Authors: Varun Sivaram, Colin McCormick, and David Hart Morning Consult
Varun Sivaram builds the case for energy innovation under the Trump Administration. He argues that President Trump should focus the government on technology-specific missions, reform the sprawling set of energy-focused federal institutions, and invest in research and development.
"The duty to prevent and halt genocide and mass atrocities lies first and foremost with the State, but the international community has a role that cannot be blocked by the invocation of sovereignty."
The United Nations said that in 2005 about its "responsibility to protect." It's the concept that "if a State is manifestly failing to protect its populations, the international community must be prepared to take collective action to protect populations."
And here is what UN officials said this week when describing what is happening in Syria: "A complete meltdown of humanity in Aleppo."
As reports increasingly indicate that Russia interfered with the U.S. presidential election to benefit Donald Trump, the president-elect has forcefully pushed back on the intelligence community. Admitting that Moscow played a role in the election, Trump believes, would delegitimize his victory, so he has doubled down on his position that Russia was not involved in the hacks on Democratic Party officials, writes Robert Knake.
Exxon Mobil CEO Rex Tillerson is by all accounts a shrewd, pragmatic, and successful dealmaker. In another administration, he might have made an excellent secretary of State. Serving a president with a strong moral grounding and certain fixed principles, he might have been successful in sanding off the rough edges and making the compromises necessary to get things done. But under Donald Trump, a man of few if any discernible principles beyond a desire for self-aggrandizement, he would be a dangerous choice because his role will be not just to implement policy but—more than most previous secretaries of State—to shape it.
The Middle East will not find peace so long as President Bashar al-Assad rules over a truncated Syria, writes CFR’s Ray Takeyh. Assad’s victory over the rebels in Aleppo will not result in stability for the rest of the country or the region.
Women’s economic advancement is a primary driver of economic growth and development. In this roundtable, Shauna Olney addresses gender inequalities across a variety of labor market indicators, including quantity and quality of jobs. She also discusses the policies that are necessary to improve women’s labor market participation.
Introductory Remarks: Reuben E. Brigety II Speaker: Sarah Sewall Presider: Jamille Bigio
Drawing on her recent trip to Nigeria and Chad, Undersecretary Sewall assesses the ongoing fight against Boko Haram and violent extremism more broadly. She evaluates related humanitarian and stabilization challenges and discusses the need to reintegrate women and girls previously captured by Boko Haram back into society.
When the Chinese Foreign Ministry expresses “serious concern” about things Donald Trump has said about Taiwan—and a party-controlled newspaper calls him “as ignorant as a child”—it’s clear that Beijing is alarmed. Yet after spending last week in China, I came away struck by the overall complacency of Chinese attitudes toward the president-elect, writes Stephen Sestanovich.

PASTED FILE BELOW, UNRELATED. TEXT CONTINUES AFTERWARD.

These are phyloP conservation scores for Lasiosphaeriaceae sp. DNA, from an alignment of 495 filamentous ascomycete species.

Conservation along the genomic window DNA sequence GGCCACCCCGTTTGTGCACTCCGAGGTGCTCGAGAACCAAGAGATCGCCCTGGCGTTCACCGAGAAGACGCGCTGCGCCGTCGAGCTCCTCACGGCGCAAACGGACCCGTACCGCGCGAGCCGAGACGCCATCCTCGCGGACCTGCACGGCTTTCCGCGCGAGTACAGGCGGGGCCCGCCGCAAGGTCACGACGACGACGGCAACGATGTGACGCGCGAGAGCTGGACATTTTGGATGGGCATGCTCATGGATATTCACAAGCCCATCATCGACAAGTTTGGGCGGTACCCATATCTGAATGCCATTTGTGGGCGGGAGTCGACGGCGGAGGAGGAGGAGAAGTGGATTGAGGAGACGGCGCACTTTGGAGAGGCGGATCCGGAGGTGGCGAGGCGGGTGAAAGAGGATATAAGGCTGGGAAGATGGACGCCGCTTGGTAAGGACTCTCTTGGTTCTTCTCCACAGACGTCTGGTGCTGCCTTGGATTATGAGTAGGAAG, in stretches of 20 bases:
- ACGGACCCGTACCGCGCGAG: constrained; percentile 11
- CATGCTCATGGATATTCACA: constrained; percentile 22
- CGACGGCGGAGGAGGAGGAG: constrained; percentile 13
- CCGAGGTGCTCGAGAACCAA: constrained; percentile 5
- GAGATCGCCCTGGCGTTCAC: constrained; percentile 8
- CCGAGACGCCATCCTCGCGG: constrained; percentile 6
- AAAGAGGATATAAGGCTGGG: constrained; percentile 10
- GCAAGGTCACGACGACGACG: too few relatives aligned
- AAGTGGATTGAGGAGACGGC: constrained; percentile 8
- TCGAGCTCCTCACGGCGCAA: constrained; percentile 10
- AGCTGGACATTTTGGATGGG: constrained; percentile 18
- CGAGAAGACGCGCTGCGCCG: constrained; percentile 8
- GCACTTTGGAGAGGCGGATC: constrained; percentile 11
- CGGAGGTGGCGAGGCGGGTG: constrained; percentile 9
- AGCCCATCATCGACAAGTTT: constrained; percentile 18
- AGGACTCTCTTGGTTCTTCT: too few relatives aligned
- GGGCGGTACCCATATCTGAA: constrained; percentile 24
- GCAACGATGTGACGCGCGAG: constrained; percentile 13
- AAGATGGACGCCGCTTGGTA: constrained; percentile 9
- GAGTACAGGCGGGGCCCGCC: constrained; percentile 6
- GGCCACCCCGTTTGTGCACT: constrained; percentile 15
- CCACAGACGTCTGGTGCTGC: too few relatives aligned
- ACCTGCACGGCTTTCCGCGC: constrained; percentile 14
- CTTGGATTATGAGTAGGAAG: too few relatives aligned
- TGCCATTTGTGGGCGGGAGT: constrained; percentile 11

Presider: Jamille Bigio Speaker: Admiral Kurt W. Tidd
In this roundtable discussion, Admiral Tidd shares his insights on the role of women in building peace, preventing conflict, and countering violent extremism. His remarks address the growing body of research establishing that peace and security efforts are more successful and sustainable if women participate, as highlighted in our new report, “How Women’s Participation in Conflict Prevention and Resolution Advances U.S. Interests.”
Martha Chen addressed the overrepresentation of women in the informal economy and the challenges they face – including low earnings and lack of social protections, which reinforce the cycle of poverty. She also discussed the resources women need to overcome these challenges and the strategic imperative for more inclusive and equitable policy.
The Arab world's stirring for political change in 2011 failed dramatically, but support for building democratic institutions still represents one of the region's best hopes for reform, writes CFR's Elliott Abrams.
A serious military confrontation between Russia and a North Atlantic Treaty Organization (NATO) member state or a severe crisis in North Korea are among top international concerns for 2017 cited by a new survey of experts. The Council on Foreign Relations’ (CFR) ninth annual Preventive Priorities Survey identified seven top potential flashpoints for the United States in the year ahead.
Learn more about CFR’s mission and its work over the past year in the 2016 Annual Report. The Annual Report spotlights new initiatives, high-profile events, and authoritative scholarship from CFR experts, and includes a message from CFR President Richard N. Haass. Read and download »